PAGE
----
Alito comes to the hearing with extensive experience as a government lawyer, prosecutor and judge. In 15 years as a judge on the 3rd Circuit Court of Appeals, he has voted 4,800 times in cases and written 361 opinions

With that long list to choose from, "cases could be selected which would place him at any and every position on the judicial spectrum," Specter is to say in his opening remarks.

Alito's prior writings are sure to provide opportunity for senators — Democrats and Republicans alike — to question the nominee's beliefs, measure his approach to law and argue that his answers reinforce their positions.

If Alito is anything like Roberts, and many say he is — at least in terms of intellect and temperament — he will keep his opening remarks short. Specter notes that Alito has the opportunity to respond to questions as extensively or with as much brevity as he prefers.

Several issues have been named as likely to come up, including First Amendment rights guaranteeing freedom of speech and religion; Fourth Amendment rights relating to unreasonable search and seizure, warrants and probable cause; and the death penalty.

"We know this is a conservative nominee. The question is how conservative. The question is what is his respect for individual rights, his position on the expansion of presidential powers, the carrying out the legacy — what I believe is the legacy of the Rehnquist Court, which has been to constrict congressional rights to legislate," Feinstein said.

Grassley said he intends to question Alito primarily on the 10th Amendment, or states' rights issues, the commerce clause and judicial restraint. Committee Democrats, including Feinstein and Sen. Chuck Schumer, D-N.Y., have raised questions about Alito's argument that Congress can't legislate activities under the interstate commerce clause when the activities have nothing to do with interstate commerce. Graham said he is interested in listening to that discussion.

"The court's developing kind of a new line of reasoning that Congress doesn't have the ability under the interstate commerce clause to regulate our life completely. There is some limit on congressional power. You just can't say interstate commerce, even though there's no interstate connection, and regulate. So it's a interesting debate," he said, adding that he accepts Alito's reading of the law.

From other senators, presidential powers are also likely to be a lingering topic, particularly since a frenzy has erupted around Bush's authorization of the National Security Agency to eavesdrop without a warrant on American citizens talking with possible terrorists overseas.

The president's critics "are trying to make a case that President Bush is assuming more power than presidents over a long period of time have assumed ... and it's simply not true," said Grassley.

On a less tangible matter, Alito must also meet another test, said Schumer. Even though the American Bar Association unanimously gave Alito a "well-qualified" rating, Schumer said more importantly than qualifications and judicial temperament, measurements used by the ABA, Alito must demonstrate he has the correct "judicial philosophy" to be a member of the high court.

"They have enormous power in this lifetime appointment to be a Supreme Court justice. How are they going to use it? Are they going to follow the law or are they going to impose their views on the American people in a very ideological way? And judges at the extreme far right, far left, tend to do that. The big, outstanding question about Judge Alito is the third question ... There's a great deal of question on his judicial philosophy. He has said some very, very, very extreme things throughout his career, both when he worked for Ronald Reagan and as a judge," Schumer said on "Meet the Press" on Sunday.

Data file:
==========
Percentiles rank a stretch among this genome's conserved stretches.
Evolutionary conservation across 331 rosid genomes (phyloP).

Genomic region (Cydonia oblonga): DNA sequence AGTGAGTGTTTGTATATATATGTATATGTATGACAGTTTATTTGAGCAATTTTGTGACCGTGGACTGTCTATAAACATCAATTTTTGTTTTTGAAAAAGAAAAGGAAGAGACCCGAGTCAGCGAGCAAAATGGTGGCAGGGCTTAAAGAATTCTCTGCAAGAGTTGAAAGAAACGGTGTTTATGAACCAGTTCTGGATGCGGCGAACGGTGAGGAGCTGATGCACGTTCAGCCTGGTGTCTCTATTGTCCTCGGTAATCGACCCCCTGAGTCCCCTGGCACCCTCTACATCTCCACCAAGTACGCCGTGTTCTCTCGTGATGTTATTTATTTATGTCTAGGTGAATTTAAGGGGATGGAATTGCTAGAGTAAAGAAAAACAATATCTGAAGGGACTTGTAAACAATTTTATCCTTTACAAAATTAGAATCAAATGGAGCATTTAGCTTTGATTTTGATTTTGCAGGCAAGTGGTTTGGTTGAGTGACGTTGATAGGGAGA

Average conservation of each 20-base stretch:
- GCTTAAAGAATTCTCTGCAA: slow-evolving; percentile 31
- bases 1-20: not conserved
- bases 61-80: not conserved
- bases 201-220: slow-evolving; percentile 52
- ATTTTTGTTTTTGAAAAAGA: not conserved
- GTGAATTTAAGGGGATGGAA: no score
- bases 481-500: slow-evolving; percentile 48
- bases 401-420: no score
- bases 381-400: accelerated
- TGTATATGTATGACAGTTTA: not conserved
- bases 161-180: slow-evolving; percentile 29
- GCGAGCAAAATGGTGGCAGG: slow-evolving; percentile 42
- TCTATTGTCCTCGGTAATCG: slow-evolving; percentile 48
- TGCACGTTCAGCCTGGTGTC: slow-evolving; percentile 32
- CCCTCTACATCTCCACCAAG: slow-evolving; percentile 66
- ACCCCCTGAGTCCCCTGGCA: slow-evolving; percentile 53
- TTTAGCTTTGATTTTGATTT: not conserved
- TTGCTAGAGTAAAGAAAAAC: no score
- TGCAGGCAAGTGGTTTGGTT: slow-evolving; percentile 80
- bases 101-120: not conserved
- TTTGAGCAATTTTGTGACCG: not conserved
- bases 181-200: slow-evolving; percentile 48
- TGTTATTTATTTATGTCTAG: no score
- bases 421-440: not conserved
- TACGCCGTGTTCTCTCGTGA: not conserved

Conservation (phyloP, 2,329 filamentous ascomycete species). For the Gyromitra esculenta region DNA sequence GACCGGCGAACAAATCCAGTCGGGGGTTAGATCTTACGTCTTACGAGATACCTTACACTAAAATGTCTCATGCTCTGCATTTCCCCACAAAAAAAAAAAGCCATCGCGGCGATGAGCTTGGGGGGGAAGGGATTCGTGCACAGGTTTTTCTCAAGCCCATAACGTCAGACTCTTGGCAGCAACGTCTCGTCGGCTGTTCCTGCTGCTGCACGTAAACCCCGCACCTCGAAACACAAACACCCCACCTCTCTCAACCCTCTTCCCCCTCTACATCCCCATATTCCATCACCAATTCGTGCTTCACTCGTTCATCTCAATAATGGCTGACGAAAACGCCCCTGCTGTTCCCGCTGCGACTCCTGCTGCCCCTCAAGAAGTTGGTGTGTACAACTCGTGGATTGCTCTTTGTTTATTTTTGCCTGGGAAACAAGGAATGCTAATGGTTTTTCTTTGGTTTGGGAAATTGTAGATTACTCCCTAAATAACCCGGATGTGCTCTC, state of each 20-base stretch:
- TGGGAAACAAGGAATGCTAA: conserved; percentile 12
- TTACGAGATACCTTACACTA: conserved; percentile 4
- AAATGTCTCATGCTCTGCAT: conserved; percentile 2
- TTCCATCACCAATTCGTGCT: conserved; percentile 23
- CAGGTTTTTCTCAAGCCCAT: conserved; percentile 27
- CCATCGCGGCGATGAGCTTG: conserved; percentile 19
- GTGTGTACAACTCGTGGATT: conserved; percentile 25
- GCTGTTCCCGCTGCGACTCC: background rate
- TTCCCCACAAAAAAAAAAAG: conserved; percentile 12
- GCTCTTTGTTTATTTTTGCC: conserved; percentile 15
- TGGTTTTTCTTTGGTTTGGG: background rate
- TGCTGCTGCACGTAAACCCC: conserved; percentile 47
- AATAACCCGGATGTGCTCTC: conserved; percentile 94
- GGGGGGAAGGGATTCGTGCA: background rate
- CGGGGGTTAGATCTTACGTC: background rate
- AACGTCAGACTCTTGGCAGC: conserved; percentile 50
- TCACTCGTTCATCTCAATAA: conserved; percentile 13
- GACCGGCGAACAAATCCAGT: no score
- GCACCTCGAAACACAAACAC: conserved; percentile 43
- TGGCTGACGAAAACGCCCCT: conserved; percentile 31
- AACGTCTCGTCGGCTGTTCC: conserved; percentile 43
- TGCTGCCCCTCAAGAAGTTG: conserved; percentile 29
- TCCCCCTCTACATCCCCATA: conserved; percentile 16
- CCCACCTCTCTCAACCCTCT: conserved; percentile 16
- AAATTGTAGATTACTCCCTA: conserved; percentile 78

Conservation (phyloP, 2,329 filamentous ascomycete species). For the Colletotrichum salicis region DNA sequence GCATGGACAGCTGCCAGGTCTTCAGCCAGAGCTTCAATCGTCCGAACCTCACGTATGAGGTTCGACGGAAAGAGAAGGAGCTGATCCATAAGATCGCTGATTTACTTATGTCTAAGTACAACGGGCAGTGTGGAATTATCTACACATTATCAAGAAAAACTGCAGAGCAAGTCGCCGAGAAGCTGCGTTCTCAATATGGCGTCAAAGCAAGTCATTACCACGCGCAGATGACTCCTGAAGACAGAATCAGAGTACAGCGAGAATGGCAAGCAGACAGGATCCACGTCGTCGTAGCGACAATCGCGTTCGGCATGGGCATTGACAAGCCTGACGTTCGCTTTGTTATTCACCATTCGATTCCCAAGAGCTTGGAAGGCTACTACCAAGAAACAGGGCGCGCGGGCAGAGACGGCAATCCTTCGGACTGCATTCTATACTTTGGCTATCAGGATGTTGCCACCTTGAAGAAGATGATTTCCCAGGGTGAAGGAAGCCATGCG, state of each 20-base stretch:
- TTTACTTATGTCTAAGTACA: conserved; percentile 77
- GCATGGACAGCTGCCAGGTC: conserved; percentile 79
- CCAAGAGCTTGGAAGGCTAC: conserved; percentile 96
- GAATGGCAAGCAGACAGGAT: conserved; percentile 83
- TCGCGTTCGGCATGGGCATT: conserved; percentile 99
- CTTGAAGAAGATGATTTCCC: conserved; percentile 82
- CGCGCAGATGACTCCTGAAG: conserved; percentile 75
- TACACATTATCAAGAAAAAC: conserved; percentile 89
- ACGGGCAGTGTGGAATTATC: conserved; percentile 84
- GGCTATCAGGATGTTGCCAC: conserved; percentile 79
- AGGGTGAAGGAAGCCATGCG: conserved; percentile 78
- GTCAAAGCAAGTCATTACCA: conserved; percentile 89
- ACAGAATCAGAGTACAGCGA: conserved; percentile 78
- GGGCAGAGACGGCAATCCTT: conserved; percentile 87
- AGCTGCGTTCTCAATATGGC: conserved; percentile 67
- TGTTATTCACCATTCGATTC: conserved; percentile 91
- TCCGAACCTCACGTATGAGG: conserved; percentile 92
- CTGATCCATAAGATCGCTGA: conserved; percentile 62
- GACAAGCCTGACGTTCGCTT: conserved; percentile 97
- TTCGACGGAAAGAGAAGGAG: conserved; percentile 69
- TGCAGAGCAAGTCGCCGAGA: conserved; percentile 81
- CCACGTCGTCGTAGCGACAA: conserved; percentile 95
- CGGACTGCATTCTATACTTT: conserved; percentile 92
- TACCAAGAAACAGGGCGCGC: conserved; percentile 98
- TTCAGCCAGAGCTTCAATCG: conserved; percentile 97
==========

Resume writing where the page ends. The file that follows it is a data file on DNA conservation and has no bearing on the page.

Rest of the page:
Dropping The F-Word

As is to be expected in the Senate, lawmakers aren't minimizing their role in the confirmation process or the importance attached to the chamber's decision-making authority.

"No senator's vote, except for a declaration of war or authorization for the use of force, is as important as voting to confirm a United States Supreme Court nominee for a lifetime appointment," Specter says in his opening statement.

"There is a heavy sense of drama as these hearings begin. This is the quintessential example of separation of powers under our constitutional process as the president nominates, the Senate confirms or rejects and the successful nominee ascends the bench," reads the opening statement.

For weeks, Alito has been participating in so-called "murder boards" — mock cross-examinations by top lawyers in preparation for his confirmation hearing. Those familiar with the sessions say Alito has performed brilliantly, but his weakest area has been on abortion-related issues.

Feinstein said she is prepared to filibuster Alito if she becomes convinced he will overturn Roe v. Wade. Schumer also refused to rule out the possibility. Feinstein said the bottom line is that she needs to be convinced that Alito is "in the mainstream."

What is central is "that he understands the individual rights, the civil rights, the labor rights, the basic rights of people that often come before the Supreme Court, and that he believes the Constitution protects these rights," she said.

"I think you are hearing the word 'filibuster' because they are getting so much pressure from outside interest groups, whether the labor unions or pro-abortion groups or Ralph Nader type or civil rights. They are the base of the Democrat Party," Grassley said.

Democrats say they will not decide whether to filibuster or try to delay a committee vote until after the confirmation hearing ends.

If Democrats attempt a filibuster, Graham — a member of the bipartisan Gang of 14 that prevented implementation of the nuclear option, a Republican procedural move that would have stripped Democrats of the maneuver — said he is ready to turn around and vote for Senate Majority Leader Bill Frist's decision to employ that option.

"I would consider that not only not an extraordinary circumstance, but a threat to the independence of the judiciary, and I would stop it in its tracks with my vote," he said.

Specter has called for a Jan. 17 committee vote and Republican leaders want a full Senate vote on Jan. 20. Democrats have made no promises to stick to that schedule.

FOX News' Megyn Kendall and The Associated Press contributed to this report.